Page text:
It was many years ago but it seems like yesterday. I had just graduated college with my degree in hand and left a broken relationship behind. My heart was torn and for the first time in my life I was lost. The instant that my engagement ring was placed back in his hands my dreams and aspirations went with it. When I say lost, I don’t mean the bounce back shortly after kind of lost. I mean the deep down meaning of life, existential, kind of what the hell do I do now!?- kind of lost. The perfectionist side of me had no goals to aspire to. I had rejected my acceptance to medical school in hopes of getting married and perusing my dreams of motherhood, white picket fence and 2.5 children.
In my crisis I called a long lost friend. She had recently started a homeless ministry downtown and wanted to know if I would come join her for a service to catch up. Needless to say I was a bit more than hesitant.
“Downtown, you say? Are you sure it’s safe?” I agreed to meet her but only after much coercion on her part. I’m glad I did. That time period changed my heart and life forever. The service was real, raw, and sometimes painful. I listened with my whole heart as these people shared how they felt forgotten by society, friends and even their family. I cried along side them and prayed for and over them. I thought I had gone there to volunteer but in reality their hearts and stories changed my life. They became my friends, my family and my church for over a year.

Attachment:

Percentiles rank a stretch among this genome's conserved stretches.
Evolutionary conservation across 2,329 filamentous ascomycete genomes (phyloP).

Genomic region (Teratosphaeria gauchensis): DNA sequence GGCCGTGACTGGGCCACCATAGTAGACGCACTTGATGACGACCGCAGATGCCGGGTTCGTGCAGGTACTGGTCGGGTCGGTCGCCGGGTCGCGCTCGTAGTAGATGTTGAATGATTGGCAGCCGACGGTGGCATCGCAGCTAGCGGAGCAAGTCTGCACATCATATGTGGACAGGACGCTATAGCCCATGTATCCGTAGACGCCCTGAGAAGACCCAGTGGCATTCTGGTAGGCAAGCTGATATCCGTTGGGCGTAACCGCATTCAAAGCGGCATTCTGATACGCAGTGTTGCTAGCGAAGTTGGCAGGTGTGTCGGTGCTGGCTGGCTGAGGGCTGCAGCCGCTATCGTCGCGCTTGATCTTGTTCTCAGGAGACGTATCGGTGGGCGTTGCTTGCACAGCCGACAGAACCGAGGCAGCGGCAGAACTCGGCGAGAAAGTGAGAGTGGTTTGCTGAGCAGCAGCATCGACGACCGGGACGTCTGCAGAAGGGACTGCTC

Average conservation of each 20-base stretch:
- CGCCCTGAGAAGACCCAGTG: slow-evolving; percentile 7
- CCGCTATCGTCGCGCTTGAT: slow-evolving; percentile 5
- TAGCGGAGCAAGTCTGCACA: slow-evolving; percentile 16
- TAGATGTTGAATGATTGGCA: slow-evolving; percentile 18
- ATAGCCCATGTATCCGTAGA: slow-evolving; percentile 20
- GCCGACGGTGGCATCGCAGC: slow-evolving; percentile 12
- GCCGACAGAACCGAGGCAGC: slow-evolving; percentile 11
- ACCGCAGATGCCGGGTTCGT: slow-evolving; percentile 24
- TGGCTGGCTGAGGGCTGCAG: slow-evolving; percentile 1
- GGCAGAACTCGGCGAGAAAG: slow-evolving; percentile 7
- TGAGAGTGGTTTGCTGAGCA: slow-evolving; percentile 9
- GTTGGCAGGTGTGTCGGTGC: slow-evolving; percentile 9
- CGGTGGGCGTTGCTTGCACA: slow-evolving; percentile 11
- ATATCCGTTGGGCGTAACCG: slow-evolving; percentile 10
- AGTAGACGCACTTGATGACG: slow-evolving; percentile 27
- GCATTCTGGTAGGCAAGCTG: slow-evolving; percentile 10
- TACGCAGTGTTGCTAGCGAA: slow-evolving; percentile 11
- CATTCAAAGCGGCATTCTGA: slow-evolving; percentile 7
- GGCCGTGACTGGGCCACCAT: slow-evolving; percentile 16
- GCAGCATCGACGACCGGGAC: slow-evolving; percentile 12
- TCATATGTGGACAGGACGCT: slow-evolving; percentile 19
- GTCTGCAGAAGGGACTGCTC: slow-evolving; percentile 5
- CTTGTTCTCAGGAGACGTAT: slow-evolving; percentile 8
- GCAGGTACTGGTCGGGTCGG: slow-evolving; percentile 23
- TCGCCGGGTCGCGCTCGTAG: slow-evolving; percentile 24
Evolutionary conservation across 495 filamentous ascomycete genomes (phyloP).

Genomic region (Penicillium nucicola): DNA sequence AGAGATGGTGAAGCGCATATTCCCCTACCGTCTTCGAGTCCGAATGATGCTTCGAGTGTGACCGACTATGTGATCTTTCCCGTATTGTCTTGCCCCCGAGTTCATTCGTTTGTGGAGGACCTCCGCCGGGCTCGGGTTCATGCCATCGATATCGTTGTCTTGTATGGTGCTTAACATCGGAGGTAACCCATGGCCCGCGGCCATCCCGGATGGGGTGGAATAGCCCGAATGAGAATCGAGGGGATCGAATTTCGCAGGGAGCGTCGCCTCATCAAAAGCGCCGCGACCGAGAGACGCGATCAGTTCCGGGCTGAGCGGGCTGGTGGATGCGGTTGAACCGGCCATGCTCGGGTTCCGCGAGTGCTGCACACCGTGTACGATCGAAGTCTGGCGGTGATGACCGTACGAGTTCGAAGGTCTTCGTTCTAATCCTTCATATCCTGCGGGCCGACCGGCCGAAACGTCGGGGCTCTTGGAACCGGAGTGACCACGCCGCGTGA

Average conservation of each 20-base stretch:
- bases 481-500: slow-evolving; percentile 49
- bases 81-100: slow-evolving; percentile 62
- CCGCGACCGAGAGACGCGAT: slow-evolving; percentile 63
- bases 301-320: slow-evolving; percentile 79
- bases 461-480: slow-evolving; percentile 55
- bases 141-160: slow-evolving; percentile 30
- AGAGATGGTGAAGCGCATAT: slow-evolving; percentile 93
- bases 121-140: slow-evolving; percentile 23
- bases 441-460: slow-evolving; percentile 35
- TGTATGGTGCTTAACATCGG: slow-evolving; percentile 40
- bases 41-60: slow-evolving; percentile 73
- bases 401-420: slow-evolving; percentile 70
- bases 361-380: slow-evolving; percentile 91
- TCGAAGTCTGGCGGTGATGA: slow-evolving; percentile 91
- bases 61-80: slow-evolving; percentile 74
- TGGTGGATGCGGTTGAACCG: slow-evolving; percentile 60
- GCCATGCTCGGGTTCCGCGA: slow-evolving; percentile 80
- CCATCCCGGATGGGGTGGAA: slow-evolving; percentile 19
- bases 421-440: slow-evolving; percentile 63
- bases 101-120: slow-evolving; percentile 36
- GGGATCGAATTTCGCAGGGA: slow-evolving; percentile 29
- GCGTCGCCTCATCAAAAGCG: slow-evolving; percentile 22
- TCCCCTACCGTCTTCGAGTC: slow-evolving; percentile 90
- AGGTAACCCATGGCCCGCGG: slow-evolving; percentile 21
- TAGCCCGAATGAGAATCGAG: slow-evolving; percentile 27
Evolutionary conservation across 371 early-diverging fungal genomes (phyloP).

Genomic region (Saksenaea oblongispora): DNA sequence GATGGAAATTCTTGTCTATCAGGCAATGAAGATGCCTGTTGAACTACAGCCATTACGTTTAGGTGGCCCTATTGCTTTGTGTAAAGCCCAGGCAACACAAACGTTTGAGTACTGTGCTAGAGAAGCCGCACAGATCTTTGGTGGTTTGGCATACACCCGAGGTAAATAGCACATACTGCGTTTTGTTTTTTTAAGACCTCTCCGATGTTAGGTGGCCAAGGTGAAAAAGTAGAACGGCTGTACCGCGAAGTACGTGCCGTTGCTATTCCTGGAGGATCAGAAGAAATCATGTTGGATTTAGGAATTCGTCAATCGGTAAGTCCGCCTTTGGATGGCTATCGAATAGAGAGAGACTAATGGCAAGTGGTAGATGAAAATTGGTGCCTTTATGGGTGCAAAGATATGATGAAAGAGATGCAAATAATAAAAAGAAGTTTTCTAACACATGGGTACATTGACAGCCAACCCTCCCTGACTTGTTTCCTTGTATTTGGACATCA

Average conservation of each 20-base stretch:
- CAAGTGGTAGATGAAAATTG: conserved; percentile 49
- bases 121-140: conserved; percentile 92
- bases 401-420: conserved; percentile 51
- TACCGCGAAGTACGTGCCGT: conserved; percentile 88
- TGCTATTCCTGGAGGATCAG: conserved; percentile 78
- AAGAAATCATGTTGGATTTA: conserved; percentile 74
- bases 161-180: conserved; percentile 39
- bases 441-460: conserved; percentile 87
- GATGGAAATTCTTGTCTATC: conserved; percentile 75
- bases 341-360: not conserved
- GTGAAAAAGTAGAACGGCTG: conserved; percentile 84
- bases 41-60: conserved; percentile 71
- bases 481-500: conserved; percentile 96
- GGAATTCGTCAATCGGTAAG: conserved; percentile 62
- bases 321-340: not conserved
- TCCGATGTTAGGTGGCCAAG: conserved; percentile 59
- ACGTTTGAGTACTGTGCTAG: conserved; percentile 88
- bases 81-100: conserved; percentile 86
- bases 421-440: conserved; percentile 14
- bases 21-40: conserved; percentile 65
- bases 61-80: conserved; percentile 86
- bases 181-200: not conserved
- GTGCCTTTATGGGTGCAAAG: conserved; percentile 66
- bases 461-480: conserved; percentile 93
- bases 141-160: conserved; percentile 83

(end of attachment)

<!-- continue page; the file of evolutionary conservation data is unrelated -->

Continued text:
I particularly remember one gentleman by the name of Jeffery. His heart for Jesus was amazing and even though he didn’t have much in material wealth he carried more joy and hope in his heart then most people will ever ascertain in their lifetime. He was always helping others even in his deepest pain. He became an advocate for the homeless, always volunteering his time to serve others. I found out that he died earlier this week. He is in Heaven with Jesus and now has a home greater than any ever known, but I wanted to share the lesson I learned from my friend Jeffery.
The purpose of pain is the gift of healing. We don’t have to wait to begin to help. You can start now, and I mean right this instant even in the chaos of your painful moments. We are all wounded healers in some way or another.
I became a counselor who specialized in trauma. Understand? My trauma opened my heart and eyes to these hearts. I can now sit in, be present in the moment, not fix and just be with a person who is hurting. Trust me its hard for me to not fix something, so this was a skill that I had to learn, be it the hard way. It was the best lesson that I ever received. “Its ok, not to be ok.” I’ll be here walking right beside you, and we will walk together out of despair.
What if our greatest curse may in reality be our greatest gift?
In memory of Jeffery and my time spent @ Nomsa. Thank you for healing my heart.